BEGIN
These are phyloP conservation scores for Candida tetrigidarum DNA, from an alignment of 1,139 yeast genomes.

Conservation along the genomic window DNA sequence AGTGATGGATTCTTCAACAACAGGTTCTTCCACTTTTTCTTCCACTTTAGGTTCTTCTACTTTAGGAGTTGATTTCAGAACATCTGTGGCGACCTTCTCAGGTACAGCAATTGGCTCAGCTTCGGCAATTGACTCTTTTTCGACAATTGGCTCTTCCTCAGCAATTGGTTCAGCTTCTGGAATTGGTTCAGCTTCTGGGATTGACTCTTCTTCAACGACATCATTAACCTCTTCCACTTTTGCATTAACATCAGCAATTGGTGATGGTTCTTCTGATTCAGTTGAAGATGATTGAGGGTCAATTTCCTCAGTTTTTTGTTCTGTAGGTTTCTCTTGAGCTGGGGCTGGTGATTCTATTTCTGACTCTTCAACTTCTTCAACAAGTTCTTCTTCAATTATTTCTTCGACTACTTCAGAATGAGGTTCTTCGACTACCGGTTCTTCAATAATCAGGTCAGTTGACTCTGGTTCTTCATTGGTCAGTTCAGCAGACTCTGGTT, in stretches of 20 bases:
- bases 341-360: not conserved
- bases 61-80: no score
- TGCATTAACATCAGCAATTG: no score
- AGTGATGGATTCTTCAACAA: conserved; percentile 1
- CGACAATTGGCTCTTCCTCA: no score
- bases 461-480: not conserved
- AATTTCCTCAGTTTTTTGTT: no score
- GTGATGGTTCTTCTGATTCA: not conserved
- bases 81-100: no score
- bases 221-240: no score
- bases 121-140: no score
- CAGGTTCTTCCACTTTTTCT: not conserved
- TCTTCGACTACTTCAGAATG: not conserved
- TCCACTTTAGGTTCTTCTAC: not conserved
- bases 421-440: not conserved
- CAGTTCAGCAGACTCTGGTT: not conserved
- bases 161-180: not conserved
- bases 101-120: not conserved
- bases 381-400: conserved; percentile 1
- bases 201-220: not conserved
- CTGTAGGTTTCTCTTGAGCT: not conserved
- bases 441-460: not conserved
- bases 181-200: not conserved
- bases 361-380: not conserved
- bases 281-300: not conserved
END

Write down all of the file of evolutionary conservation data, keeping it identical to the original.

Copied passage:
These are phyloP conservation scores for Candida tetrigidarum DNA, from an alignment of 1,139 yeast genomes.

Conservation along the genomic window DNA sequence AGTGATGGATTCTTCAACAACAGGTTCTTCCACTTTTTCTTCCACTTTAGGTTCTTCTACTTTAGGAGTTGATTTCAGAACATCTGTGGCGACCTTCTCAGGTACAGCAATTGGCTCAGCTTCGGCAATTGACTCTTTTTCGACAATTGGCTCTTCCTCAGCAATTGGTTCAGCTTCTGGAATTGGTTCAGCTTCTGGGATTGACTCTTCTTCAACGACATCATTAACCTCTTCCACTTTTGCATTAACATCAGCAATTGGTGATGGTTCTTCTGATTCAGTTGAAGATGATTGAGGGTCAATTTCCTCAGTTTTTTGTTCTGTAGGTTTCTCTTGAGCTGGGGCTGGTGATTCTATTTCTGACTCTTCAACTTCTTCAACAAGTTCTTCTTCAATTATTTCTTCGACTACTTCAGAATGAGGTTCTTCGACTACCGGTTCTTCAATAATCAGGTCAGTTGACTCTGGTTCTTCATTGGTCAGTTCAGCAGACTCTGGTT, in stretches of 20 bases:
- bases 341-360: not conserved
- bases 61-80: no score
- TGCATTAACATCAGCAATTG: no score
- AGTGATGGATTCTTCAACAA: conserved; percentile 1
- CGACAATTGGCTCTTCCTCA: no score
- bases 461-480: not conserved
- AATTTCCTCAGTTTTTTGTT: no score
- GTGATGGTTCTTCTGATTCA: not conserved
- bases 81-100: no score
- bases 221-240: no score
- bases 121-140: no score
- CAGGTTCTTCCACTTTTTCT: not conserved
- TCTTCGACTACTTCAGAATG: not conserved
- TCCACTTTAGGTTCTTCTAC: not conserved
- bases 421-440: not conserved
- CAGTTCAGCAGACTCTGGTT: not conserved
- bases 161-180: not conserved
- bases 101-120: not conserved
- bases 381-400: conserved; percentile 1
- bases 201-220: not conserved
- CTGTAGGTTTCTCTTGAGCT: not conserved
- bases 441-460: not conserved
- bases 181-200: not conserved
- bases 361-380: not conserved
- bases 281-300: not conserved